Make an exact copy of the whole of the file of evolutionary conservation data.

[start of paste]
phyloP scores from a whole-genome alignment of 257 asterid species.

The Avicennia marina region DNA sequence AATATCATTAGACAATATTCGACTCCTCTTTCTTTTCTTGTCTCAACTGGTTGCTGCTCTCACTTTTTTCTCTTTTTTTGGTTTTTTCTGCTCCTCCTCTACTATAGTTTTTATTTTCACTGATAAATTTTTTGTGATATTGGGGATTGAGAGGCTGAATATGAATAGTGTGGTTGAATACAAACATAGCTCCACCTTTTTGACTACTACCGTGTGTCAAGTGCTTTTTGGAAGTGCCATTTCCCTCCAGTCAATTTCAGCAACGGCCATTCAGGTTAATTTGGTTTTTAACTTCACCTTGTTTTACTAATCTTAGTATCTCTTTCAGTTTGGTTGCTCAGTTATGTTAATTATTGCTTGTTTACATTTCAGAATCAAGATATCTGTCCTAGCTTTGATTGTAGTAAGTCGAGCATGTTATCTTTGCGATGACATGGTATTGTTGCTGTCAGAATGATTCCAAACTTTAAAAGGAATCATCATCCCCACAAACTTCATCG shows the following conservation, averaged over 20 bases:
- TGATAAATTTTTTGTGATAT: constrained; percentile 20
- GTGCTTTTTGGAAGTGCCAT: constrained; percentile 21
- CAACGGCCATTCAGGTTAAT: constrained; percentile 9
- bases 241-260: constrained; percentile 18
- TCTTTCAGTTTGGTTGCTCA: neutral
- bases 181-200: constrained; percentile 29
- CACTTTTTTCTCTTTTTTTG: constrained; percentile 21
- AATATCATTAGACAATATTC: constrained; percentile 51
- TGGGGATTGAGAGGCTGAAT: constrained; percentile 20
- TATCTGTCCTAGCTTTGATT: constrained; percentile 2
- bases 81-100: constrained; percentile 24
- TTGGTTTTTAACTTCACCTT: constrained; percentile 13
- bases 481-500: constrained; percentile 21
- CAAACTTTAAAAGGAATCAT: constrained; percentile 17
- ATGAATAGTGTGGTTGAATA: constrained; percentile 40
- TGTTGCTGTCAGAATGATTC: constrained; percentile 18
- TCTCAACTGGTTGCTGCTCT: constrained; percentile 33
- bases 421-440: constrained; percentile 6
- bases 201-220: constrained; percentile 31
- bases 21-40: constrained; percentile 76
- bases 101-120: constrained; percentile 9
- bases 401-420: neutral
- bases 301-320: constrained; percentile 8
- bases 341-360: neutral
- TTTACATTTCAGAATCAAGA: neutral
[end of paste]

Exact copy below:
phyloP scores from a whole-genome alignment of 257 asterid species.

The Avicennia marina region DNA sequence AATATCATTAGACAATATTCGACTCCTCTTTCTTTTCTTGTCTCAACTGGTTGCTGCTCTCACTTTTTTCTCTTTTTTTGGTTTTTTCTGCTCCTCCTCTACTATAGTTTTTATTTTCACTGATAAATTTTTTGTGATATTGGGGATTGAGAGGCTGAATATGAATAGTGTGGTTGAATACAAACATAGCTCCACCTTTTTGACTACTACCGTGTGTCAAGTGCTTTTTGGAAGTGCCATTTCCCTCCAGTCAATTTCAGCAACGGCCATTCAGGTTAATTTGGTTTTTAACTTCACCTTGTTTTACTAATCTTAGTATCTCTTTCAGTTTGGTTGCTCAGTTATGTTAATTATTGCTTGTTTACATTTCAGAATCAAGATATCTGTCCTAGCTTTGATTGTAGTAAGTCGAGCATGTTATCTTTGCGATGACATGGTATTGTTGCTGTCAGAATGATTCCAAACTTTAAAAGGAATCATCATCCCCACAAACTTCATCG shows the following conservation, averaged over 20 bases:
- TGATAAATTTTTTGTGATAT: constrained; percentile 20
- GTGCTTTTTGGAAGTGCCAT: constrained; percentile 21
- CAACGGCCATTCAGGTTAAT: constrained; percentile 9
- bases 241-260: constrained; percentile 18
- TCTTTCAGTTTGGTTGCTCA: neutral
- bases 181-200: constrained; percentile 29
- CACTTTTTTCTCTTTTTTTG: constrained; percentile 21
- AATATCATTAGACAATATTC: constrained; percentile 51
- TGGGGATTGAGAGGCTGAAT: constrained; percentile 20
- TATCTGTCCTAGCTTTGATT: constrained; percentile 2
- bases 81-100: constrained; percentile 24
- TTGGTTTTTAACTTCACCTT: constrained; percentile 13
- bases 481-500: constrained; percentile 21
- CAAACTTTAAAAGGAATCAT: constrained; percentile 17
- ATGAATAGTGTGGTTGAATA: constrained; percentile 40
- TGTTGCTGTCAGAATGATTC: constrained; percentile 18
- TCTCAACTGGTTGCTGCTCT: constrained; percentile 33
- bases 421-440: constrained; percentile 6
- bases 201-220: constrained; percentile 31
- bases 21-40: constrained; percentile 76
- bases 101-120: constrained; percentile 9
- bases 401-420: neutral
- bases 301-320: constrained; percentile 8
- bases 341-360: neutral
- TTTACATTTCAGAATCAAGA: neutral